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Technology won't answer growing demand on police call centre, Chief Constable warns

Demand: Technology will not answer growth in numbers of callers wanting police help, chief states.
Demand: Technology will not answer growth in numbers of callers wanting police help, chief states.
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South Yorkshire’s overdue £12m police contact system will not “be a panacea which means no-one has to wait” to have calls answered when it finally goes into service, Chief Constable Stephen Watson has warned.

The force is affected by a national trend which has seen a sharp rise in demand from telephone callers trying to contact police and that has resulted in long delays at times for those using the 101 service, rather than the emergency 999 number.

Mr Watson expects the new computerised system, called Smart Contact, to “give a much better service” than the current system when it is introduced, but he has warned police will not be able to spend their way out of meeting future demand, if levels continue to increase.

He said: “Over time, with the growth in demand, we could quantify and cost up spending another £10m on Atlas Court and it would probably not make a jot of difference.

“This will give a much better service. I don’t think it will be a panacea which means no-one has to wait.

“Demand is enormous and seems to be growing inexorably. There are some very simple things people don’t appreciate.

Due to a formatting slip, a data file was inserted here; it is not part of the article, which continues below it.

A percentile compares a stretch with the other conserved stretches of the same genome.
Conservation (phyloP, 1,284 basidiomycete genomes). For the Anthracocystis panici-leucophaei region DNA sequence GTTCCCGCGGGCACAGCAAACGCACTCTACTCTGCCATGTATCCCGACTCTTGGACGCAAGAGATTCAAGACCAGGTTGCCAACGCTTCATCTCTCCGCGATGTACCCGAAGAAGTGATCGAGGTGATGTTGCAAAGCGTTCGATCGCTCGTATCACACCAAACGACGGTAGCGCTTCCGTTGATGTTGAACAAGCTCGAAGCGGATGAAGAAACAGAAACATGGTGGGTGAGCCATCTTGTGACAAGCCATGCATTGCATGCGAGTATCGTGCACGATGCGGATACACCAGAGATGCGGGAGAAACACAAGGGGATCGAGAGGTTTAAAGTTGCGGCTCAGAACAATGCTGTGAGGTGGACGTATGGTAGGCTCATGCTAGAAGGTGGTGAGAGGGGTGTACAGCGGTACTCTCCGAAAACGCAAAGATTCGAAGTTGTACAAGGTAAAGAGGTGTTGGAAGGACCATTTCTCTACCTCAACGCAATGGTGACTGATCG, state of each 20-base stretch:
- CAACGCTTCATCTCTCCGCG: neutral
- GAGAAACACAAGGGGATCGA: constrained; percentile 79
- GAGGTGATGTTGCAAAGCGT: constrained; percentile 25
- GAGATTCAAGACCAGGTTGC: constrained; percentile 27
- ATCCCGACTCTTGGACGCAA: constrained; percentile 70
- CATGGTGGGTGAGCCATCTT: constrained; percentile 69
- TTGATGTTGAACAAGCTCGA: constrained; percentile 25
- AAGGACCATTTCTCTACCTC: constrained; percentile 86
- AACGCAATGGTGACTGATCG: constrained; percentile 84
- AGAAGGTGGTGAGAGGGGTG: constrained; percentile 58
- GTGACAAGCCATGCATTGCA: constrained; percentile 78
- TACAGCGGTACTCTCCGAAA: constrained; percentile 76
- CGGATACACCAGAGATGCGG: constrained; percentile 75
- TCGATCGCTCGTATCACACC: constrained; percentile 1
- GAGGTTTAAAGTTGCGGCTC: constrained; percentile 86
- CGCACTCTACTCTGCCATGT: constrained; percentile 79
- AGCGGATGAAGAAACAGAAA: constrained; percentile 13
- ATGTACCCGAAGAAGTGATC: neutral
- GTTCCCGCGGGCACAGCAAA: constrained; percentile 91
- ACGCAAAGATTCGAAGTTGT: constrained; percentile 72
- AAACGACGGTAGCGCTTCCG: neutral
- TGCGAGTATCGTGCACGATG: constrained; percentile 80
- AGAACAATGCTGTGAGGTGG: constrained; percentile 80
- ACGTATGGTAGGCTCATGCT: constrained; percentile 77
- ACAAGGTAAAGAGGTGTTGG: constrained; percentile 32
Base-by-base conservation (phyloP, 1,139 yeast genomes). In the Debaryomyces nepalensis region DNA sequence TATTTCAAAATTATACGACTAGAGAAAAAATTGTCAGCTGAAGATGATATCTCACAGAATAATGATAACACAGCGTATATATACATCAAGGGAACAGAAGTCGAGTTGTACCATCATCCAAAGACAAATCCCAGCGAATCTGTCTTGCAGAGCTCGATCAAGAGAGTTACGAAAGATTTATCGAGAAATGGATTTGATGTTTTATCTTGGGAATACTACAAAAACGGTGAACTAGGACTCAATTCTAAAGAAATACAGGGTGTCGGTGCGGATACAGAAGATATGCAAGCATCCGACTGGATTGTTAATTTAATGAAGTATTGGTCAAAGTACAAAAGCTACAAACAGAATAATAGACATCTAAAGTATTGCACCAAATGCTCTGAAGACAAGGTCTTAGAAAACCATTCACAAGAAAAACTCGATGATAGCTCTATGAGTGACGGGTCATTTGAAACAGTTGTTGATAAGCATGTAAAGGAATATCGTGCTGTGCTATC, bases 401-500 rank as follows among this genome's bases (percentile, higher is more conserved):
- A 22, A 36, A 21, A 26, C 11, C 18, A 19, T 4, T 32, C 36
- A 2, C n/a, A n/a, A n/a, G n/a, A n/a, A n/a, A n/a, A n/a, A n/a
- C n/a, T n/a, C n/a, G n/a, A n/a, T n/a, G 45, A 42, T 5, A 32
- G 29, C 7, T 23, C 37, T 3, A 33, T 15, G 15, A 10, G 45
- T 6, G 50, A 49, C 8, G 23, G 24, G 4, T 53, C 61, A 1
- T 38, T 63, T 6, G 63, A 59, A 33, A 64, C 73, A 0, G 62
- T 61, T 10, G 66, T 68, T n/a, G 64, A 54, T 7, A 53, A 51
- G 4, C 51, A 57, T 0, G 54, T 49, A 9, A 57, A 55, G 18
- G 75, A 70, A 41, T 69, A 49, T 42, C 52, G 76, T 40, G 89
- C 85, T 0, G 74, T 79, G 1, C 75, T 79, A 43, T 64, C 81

“Twenty years ago if someone had a crash on the motorway they would have gone to a yellow phone on the hard shoulder. We can have 600 calls within five minutes. We have to try to evolve the way we deal with these things,” he said.

Mr Watson offered no specific suggestions and accepted that the police service occupies a unique place in public life, but said: “In many respects, we are using technology to facilitate our ability to cope. There are broader questions.

“If you want to fill in your tax return it is an online thing. HMRC never gave you the choice to continue speaking to a human. We are not in that world. Much of the public service and much of the private sector have had to cater for dealing with this demand in fairly radical ways.”

Smart Connect relies on computer technology to speed up the process of dealing with people who contact police and is meant to interface with another system for internal police use, with the expectation of call handers resolving cases more quickly, so being able to move on to the next caller.

The new system was meant to be introduced in March and that was but back to June because of technical problems and just days before that date, the launch was cancelled because of continued problems.

Police are concerned that the system must work properly from day one, to ensure public service is maintained, and increased staff from the supplying company have been working to resolve problems.

Councillors who sit on the Police and Crime Panel, a watchdog body which exists to hold Police and Crime Commissioner Dr Alan Billings to account, have been invited to visit the Atlas Court contact centre in Sheffield, to see how staff work and the problems they deal with.

Some councillors have been long-standing critics of the situation, with residents complaining of long delays when they have tried to speak to police on the 101 line.

The Humberside force is expecting to use a similar system to South Yorkshire, which will be installed when that version is operating correctly.